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Mountain Maneuvers

The Los Angeles County Board of Supervisors had to choose this week between a home-builder’s project and a bigger park. The supervisors chose development, approving a subdivision on the former site of the Renaissance Faire in the Santa Monica Mountains, even though construction would exceed the density allowed in the county’s own land-use plan. The decision not only dashes hopes that the land might become public parkland, but also tells Congress that the county won’t do its share to support the Santa Monica Mountains National Recreation Area.

The 320 acres of Agoura land in question is known as the Arthur H. Whizin property. The Santa Monica Mountains Conservancy, a state agency that works with the federal government, had hoped to add the property to the recreation area. In this case, hope could have been fulfilled because last year Congress appropriated $11 million for land acquisition, with $8 million of that amount earmarked for the Whizin property.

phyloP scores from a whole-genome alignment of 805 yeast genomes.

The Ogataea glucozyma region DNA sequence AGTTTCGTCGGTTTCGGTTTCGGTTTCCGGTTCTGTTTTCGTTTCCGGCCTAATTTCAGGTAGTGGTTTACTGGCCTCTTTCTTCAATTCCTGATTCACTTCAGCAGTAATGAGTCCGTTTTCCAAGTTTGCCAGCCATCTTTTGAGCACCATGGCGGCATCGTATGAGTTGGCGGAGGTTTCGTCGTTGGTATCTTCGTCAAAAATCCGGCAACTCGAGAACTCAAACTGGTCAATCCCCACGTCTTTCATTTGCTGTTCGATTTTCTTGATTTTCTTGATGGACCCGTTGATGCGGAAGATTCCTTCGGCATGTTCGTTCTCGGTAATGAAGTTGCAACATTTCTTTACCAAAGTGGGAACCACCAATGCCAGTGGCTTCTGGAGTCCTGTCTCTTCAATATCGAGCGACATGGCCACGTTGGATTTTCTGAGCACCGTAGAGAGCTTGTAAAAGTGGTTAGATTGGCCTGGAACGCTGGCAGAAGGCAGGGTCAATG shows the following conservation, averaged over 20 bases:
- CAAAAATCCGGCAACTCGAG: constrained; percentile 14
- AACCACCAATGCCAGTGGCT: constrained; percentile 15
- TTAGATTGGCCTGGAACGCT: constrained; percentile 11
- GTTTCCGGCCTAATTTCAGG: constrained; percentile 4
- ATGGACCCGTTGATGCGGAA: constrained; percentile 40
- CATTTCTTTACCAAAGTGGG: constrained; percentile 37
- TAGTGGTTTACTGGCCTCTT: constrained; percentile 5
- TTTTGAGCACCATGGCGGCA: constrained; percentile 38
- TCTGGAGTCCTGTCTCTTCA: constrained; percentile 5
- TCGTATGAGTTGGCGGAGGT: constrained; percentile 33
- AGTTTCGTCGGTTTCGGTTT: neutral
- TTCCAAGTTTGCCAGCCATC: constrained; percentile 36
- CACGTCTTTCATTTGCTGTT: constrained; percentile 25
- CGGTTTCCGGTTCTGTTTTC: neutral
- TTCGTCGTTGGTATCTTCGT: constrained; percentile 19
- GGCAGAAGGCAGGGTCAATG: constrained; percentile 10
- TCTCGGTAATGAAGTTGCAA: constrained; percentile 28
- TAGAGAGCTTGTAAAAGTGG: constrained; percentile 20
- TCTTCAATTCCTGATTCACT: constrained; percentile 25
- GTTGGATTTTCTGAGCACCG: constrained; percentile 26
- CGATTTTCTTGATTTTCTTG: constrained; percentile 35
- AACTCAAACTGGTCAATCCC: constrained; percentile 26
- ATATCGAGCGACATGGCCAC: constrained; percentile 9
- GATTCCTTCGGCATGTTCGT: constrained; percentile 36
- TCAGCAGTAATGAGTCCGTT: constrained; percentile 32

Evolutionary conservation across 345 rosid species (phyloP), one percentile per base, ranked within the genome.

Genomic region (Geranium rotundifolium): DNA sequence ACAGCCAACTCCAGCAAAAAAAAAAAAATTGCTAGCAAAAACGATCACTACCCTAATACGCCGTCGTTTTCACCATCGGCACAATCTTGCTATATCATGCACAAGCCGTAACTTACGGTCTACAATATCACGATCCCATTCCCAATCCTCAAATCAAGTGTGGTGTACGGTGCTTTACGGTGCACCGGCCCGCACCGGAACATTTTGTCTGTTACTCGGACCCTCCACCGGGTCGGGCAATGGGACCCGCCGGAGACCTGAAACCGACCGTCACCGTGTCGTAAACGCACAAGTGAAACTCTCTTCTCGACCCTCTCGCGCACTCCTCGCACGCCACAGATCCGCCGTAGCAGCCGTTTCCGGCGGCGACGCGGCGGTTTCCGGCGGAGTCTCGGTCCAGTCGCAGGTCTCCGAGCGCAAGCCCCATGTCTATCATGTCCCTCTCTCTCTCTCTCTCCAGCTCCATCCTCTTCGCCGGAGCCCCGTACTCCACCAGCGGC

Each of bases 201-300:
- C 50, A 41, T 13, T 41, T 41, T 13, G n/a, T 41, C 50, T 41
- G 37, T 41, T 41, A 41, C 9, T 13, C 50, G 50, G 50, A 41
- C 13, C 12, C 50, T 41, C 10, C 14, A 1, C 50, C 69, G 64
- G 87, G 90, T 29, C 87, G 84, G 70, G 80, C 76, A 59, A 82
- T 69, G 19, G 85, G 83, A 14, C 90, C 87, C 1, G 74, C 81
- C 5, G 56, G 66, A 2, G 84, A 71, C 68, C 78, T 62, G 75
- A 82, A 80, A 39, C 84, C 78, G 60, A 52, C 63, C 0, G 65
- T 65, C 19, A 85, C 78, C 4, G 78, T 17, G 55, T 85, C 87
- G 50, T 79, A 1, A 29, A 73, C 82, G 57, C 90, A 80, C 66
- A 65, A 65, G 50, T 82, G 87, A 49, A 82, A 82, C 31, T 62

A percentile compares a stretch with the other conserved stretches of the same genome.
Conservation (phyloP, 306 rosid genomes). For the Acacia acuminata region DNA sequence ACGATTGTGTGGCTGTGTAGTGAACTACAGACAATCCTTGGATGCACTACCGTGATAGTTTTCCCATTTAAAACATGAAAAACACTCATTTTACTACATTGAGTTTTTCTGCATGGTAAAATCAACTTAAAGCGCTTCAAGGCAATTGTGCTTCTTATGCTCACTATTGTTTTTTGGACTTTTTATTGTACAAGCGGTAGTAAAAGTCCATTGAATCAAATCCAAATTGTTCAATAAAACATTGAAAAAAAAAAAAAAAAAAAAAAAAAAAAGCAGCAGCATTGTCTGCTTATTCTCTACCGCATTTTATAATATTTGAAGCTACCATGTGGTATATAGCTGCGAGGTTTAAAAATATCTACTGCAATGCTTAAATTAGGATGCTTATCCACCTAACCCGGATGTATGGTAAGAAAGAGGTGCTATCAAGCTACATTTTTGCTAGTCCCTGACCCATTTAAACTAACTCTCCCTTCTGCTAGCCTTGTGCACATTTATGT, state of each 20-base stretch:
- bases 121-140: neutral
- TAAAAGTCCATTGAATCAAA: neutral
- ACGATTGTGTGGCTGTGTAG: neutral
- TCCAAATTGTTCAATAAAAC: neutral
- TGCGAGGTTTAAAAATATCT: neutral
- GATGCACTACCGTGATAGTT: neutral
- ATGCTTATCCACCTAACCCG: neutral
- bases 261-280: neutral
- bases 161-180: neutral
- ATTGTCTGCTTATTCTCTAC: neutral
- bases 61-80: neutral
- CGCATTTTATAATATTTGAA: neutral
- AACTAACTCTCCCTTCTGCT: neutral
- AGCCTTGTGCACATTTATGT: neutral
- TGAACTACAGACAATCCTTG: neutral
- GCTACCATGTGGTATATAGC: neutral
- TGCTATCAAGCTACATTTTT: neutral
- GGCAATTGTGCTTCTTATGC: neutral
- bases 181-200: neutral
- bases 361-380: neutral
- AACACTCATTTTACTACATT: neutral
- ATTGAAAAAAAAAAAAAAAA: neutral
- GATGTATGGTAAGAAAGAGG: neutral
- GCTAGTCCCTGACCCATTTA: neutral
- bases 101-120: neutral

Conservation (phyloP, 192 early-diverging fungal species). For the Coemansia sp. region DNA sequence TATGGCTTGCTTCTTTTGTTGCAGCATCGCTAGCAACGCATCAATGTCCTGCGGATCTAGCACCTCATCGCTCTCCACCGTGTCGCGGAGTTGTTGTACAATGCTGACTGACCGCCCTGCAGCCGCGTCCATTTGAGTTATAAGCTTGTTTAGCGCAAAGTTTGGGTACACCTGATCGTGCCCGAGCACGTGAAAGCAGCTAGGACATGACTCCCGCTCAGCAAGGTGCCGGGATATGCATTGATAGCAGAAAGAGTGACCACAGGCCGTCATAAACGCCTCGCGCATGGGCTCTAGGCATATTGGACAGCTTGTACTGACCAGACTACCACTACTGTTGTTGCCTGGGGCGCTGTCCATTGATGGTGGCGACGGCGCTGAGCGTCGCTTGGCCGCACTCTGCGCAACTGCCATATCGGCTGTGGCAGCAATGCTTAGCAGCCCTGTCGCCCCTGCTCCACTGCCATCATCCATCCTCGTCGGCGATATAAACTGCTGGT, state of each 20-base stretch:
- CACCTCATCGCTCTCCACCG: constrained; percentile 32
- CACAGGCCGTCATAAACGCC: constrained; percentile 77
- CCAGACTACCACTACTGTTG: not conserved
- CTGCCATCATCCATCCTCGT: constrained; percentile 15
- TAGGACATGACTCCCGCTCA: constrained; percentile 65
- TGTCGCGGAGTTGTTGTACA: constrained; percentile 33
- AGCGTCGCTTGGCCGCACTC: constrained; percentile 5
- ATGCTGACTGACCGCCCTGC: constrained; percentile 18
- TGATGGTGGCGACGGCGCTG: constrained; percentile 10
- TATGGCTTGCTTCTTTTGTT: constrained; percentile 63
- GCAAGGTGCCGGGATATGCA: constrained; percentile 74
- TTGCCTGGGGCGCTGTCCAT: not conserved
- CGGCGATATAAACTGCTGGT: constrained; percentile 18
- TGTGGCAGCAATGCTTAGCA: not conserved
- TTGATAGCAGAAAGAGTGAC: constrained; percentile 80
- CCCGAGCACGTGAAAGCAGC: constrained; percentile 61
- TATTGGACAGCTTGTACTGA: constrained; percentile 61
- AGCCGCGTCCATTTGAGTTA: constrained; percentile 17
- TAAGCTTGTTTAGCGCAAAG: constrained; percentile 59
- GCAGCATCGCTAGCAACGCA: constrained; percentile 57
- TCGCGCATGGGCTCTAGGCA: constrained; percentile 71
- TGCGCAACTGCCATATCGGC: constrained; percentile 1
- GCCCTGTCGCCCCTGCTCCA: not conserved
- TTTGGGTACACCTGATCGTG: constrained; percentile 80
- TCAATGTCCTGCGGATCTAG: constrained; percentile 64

Now, however, the price tag on the property will go up, because the supervisors decided on a 3-1 vote Thursday that developer Brian Heller can build 150 homes on the site. The county plan allows only 103. Supervisor Ed Edelman cast the lone dissenting vote. The decision made the land more valuable, by enough, probably, to put it out of the conservancy’s reach. That’s unfortunate because the land is needed to provide open space near another area already being developed and to connect existing parkland to the major north-south trail through the mountains.

Supervisor Mike Antonovich says that the county might have been subject to a lawsuit if it were “to unreasonably withhold a development approval to hold down the price of the land.” But surely it could have argued successfully that it is perfectly reasonable to withhold approval for a project that exceeded the density standard set by the county’s general plan.

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The county’s decision will have repercussions in Washington. Rep. Anthony Beilenson (D-Los Angeles) and Sen. Pete Wilson (R-Calif.) have warned that the next time Congress is asked to spend more money on the park, it could well ask why it should bother if the local government doesn’t care. Local voters who use the park will now be justified in posing these questions to the supervisors: Just what are your priorities? And which do you care more about, a developer’s profit or a park for the public?


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